This is not a recipe for making your own tortillas. Instead, it’s instructions for how to find tortillas and treat them well. Seek out someone who makes tortillas as a matter of the heart; it will make your life rich beyond words. There’s something holding this place in many cultures on earth – paratha in India, rice in Japan, tortilla in Mexico. If they’re mediocre, your focus turns to what’s carried by them. But when a master makes tortillas, it’s undeniable who’s in charge. Mi Tierra is a great East Coast option and they ship once a week. If you’re in the middle of America, or need an alternative to corn, try Siete Foods.
My view is not that it’s impossible for anyone to make them with love. Nature allows for that. I am simply suggesting to learn by eating, and to honor the source.
Roasted Radish, Spinach & Yam Tortillas
avocado, thinly sliced
cilantro sprouts or chopped cilantro leaves
2 radishes, julienne
Bake the yams whole at 400 degrees for 30 minutes. Toss the radishes and pearl onions in a generous pour of oil and a heavy pinch of salt. Lay them on a baking tray and put them in the oven below the yams. The tray will catch any drips of sap from the yams as they finish cooking. Keep everything in for another 20 minutes to give time for the onions to caramelize and the radishes to wilt.
Pull the yams out and tear off the skin, being mindful not to burn your fingers. Add the spinach and smash it together. This will gently cook the leaves. Pull the radishes and onions and add them to the same bowl. Smoosh everything together and season with salt to your liking.
You can fill your choice of tortillas and warm them in the same oven for ~10 minutes. Use a spatula to carefully transfer them to a platter and garnish generously. The avocado and herbs will lend freshness and the sauce brings spice.
This combination of vegetables makes a great filling because there’s balance and variety in taste and texture. The yams fill the space and hold the things in place as you eat. It’s also a little on the sweet / meaty side which gives a great palette for enjoying homemade hot sauce.
If you endeavor to make the hot sauce, please heed our warning to wear gloves at each stage. Also, don’t touch your face. Don’t have a taste. Don’t let your children or your beloved animal friends anywhere near this. It’s not at all funny.
Hot Sauce for Beginners
2 red bell peppers, stemmed and seeded
1 pound habanero peppers, stemmed
1 head of garlic, peeled
2 T pink salt
1/2 C water
1/2 C apple cider vinegar
You can try this recipe with sweet peppers only, or mostly sweet with a very few for heat. It’s totally different, of course, but also delicious.
Our windowsill library is rooted by one book: The Secrets of Natural Health by Dr. Shyam Singha. He is the most hilarious, wise, effective healer by way of food as medicine. You really must meet him, and we can only hope he would enjoy the sensical stretch of tying his life’s work to this page. He is not a Mexican man, or a tortilla maker, but he is a proponent of joy, function, and freedom.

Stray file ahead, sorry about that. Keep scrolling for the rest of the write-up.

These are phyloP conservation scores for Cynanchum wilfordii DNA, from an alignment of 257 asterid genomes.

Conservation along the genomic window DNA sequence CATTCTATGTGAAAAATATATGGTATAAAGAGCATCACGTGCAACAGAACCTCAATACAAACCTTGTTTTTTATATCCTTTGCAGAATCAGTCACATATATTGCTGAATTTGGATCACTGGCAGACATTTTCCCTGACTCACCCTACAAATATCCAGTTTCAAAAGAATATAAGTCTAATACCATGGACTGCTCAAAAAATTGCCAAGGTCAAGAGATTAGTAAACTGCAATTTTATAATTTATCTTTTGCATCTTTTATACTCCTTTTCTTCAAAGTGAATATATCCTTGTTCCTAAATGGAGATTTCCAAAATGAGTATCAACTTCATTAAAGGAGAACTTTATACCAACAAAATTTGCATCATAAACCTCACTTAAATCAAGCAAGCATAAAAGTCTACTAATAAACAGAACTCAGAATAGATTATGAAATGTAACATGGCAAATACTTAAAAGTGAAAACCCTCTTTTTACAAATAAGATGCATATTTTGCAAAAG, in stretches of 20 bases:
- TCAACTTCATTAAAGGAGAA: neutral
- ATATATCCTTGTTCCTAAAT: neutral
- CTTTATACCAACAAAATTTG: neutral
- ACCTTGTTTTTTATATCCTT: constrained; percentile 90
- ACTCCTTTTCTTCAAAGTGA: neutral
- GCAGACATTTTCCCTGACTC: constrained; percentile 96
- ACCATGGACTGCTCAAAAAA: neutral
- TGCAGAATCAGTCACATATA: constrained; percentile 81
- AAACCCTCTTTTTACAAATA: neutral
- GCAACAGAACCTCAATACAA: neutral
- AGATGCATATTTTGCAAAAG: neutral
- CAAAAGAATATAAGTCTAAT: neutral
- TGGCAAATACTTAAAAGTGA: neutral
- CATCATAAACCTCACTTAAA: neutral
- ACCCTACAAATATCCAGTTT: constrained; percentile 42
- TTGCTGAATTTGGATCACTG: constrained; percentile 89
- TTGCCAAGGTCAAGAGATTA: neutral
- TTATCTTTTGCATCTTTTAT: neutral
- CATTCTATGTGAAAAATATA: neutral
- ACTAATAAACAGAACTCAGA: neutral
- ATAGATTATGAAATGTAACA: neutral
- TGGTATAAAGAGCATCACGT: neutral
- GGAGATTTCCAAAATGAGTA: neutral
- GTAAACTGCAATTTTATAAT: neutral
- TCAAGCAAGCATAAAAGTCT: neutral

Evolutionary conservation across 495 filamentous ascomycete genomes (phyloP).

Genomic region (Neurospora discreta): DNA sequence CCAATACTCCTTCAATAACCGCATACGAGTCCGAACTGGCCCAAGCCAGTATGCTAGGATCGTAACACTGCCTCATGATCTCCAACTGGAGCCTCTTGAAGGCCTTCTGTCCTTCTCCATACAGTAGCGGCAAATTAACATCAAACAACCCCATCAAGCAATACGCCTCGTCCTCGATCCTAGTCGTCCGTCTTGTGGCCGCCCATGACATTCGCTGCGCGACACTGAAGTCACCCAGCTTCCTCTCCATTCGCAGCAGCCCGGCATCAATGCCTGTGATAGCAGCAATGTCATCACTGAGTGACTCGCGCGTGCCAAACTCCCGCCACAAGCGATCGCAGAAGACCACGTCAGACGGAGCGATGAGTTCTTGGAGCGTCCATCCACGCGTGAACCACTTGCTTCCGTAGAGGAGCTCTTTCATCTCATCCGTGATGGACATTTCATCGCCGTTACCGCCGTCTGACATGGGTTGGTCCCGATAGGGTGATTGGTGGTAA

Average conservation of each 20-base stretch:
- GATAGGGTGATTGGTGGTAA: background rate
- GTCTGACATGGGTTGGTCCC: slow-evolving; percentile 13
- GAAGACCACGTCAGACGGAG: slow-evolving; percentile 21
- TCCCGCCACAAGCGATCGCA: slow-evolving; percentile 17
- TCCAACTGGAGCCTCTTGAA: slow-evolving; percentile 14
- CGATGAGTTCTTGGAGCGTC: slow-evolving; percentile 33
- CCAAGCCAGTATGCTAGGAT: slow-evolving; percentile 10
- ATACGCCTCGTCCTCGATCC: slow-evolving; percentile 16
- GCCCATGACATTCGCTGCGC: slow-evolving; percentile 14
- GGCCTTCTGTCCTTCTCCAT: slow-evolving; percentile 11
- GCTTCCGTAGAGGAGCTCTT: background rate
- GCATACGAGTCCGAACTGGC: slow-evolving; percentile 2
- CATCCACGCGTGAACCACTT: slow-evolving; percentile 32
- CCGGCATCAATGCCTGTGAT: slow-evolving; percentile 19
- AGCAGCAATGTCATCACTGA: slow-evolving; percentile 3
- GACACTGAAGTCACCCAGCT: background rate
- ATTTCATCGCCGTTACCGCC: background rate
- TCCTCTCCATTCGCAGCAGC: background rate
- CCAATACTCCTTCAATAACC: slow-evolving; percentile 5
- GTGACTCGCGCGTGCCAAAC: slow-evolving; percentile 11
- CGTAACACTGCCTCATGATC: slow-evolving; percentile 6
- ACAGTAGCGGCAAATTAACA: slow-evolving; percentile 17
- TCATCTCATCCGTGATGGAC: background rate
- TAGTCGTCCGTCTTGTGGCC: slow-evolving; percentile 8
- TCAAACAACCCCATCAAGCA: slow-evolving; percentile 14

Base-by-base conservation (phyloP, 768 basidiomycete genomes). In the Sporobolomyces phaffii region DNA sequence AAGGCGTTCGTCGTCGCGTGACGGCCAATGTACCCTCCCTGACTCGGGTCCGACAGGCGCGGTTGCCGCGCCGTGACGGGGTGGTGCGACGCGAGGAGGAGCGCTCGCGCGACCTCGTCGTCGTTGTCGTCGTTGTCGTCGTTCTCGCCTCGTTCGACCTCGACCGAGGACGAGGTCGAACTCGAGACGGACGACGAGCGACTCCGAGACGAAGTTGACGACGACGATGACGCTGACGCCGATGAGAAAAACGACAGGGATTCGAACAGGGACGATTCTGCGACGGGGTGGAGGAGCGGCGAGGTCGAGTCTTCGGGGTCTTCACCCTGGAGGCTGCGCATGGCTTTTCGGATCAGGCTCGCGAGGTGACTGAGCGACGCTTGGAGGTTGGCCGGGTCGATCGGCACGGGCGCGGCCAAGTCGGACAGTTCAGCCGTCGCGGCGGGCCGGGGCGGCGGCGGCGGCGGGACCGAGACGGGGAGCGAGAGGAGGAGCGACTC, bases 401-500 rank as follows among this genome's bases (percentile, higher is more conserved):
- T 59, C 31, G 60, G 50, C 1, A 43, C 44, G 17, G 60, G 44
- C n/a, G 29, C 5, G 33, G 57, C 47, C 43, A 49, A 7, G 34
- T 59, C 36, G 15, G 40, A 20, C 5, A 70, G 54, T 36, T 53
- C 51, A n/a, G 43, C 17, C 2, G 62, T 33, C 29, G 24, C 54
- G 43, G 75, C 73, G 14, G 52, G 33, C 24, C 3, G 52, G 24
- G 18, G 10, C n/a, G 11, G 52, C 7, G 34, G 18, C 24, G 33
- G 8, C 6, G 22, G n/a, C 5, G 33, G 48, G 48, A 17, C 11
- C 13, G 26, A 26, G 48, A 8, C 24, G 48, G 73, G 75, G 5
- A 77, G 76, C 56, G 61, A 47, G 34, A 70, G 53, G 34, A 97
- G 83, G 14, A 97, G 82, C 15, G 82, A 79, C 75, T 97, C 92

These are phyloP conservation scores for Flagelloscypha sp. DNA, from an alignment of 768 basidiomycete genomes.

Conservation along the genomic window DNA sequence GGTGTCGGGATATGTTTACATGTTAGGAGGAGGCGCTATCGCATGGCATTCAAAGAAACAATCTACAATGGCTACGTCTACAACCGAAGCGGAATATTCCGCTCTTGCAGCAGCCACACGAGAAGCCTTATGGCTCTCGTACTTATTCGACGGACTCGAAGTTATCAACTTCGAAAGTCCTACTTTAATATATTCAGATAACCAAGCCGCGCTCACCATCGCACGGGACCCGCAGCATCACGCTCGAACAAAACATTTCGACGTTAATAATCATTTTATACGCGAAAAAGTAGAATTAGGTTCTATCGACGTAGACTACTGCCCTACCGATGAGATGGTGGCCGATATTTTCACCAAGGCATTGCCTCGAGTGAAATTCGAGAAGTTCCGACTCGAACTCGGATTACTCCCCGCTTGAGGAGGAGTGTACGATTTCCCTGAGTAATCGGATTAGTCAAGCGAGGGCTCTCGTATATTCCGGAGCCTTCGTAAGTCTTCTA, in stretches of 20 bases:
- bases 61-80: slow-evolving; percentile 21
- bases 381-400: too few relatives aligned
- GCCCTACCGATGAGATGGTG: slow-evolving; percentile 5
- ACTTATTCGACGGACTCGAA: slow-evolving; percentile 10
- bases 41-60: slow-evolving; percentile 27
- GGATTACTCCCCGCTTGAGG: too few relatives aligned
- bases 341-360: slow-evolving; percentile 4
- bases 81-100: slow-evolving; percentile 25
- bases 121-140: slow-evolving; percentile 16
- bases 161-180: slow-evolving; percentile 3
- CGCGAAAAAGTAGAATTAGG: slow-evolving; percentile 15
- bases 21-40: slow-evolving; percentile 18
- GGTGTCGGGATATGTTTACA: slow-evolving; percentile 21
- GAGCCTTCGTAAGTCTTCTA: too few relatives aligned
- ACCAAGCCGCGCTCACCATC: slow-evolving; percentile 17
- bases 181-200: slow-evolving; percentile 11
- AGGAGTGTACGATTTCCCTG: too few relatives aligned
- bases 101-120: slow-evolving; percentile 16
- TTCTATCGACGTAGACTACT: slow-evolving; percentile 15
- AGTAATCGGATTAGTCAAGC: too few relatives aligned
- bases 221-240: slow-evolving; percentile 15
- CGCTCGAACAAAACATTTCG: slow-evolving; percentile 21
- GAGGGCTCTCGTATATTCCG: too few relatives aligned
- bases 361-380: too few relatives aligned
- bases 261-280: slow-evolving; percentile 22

The grandma influence and caretaker / chef many of you know and love as inseparable from Mandarava is Elie. She recounts evening meal and satsang in Shyam’s house in the late 1990’s.
Dr. Shyam Singha was a Master Acupuncturist, Osteopath, Homeopath and Chef. He was the Founder and Chairman of the Natural Therapeutics Research Trust Ltd. of London England, a Registered Charity since 1969. As a practicing Holistic Physician of thirty-five years and director of four clinics in England, Dr. Singha was one of the most sought out healers of his time.
His students have included Dr. J.R. Worsley, the renowned English acupuncturist and educator, and Dr. James Gordon, the holistic physician and author from Washington, D.C. who serves on the faculty of the Georgetown University School of Medicine.
Shyam Singha was born in Kashmir of Kashmiri and Russian blood on August 2nd 1920. His background was deeply religious. His mother was a great devotee of Sant Kirpal Singh (originator of Ruhani Satsang), himself a frequent visitor to the small Ashram she had built. By the age of twelve, Shyam had read the great Indian epics, including the Mahabharata and Ramayana and his passion for reading all the great teachings of the different disciplines continued throughout his life.
This background nurtured in Shyam Singha a deep and lasting search for inner truth and led him to sit with the great spiritual masters, Sri Aurobindo, The Mother, Gurdjief, Guru Ram Das, Swami Vishnu Devanada, Krishnamurti and Bhagwan Shree Rajneesh, amongst others. Most gurus gave Dr. Singha the name of Bodhisattva (whose function is to lead others onto the path of spiritual enlightenment, postponing his own entrance to Nirvana).
After graduating from Patna University and gaining his BSc. in Aeronautical Engineering, Shyam Singha joined the Air Force. He came to England in 1953, where he worked as an aeronautical engineer. He then switched to accountancy and became chief accountant to a large international firm. He then turned to Naturopathy and Osteopathy, studying at the British College. He then went to Hong Kong, China, Japan and Taiwan and studied with the great guru of acupuncture, Dr Wn Wei Ping.
Thereafter he opened the first British School of Acupuncture for the British Acupuncture Association.
He was a painter, a philosopher, a poet, a chef extraordinaire. And he drew on all these gifts in his capacity as a physician. He died on April 30th 2000.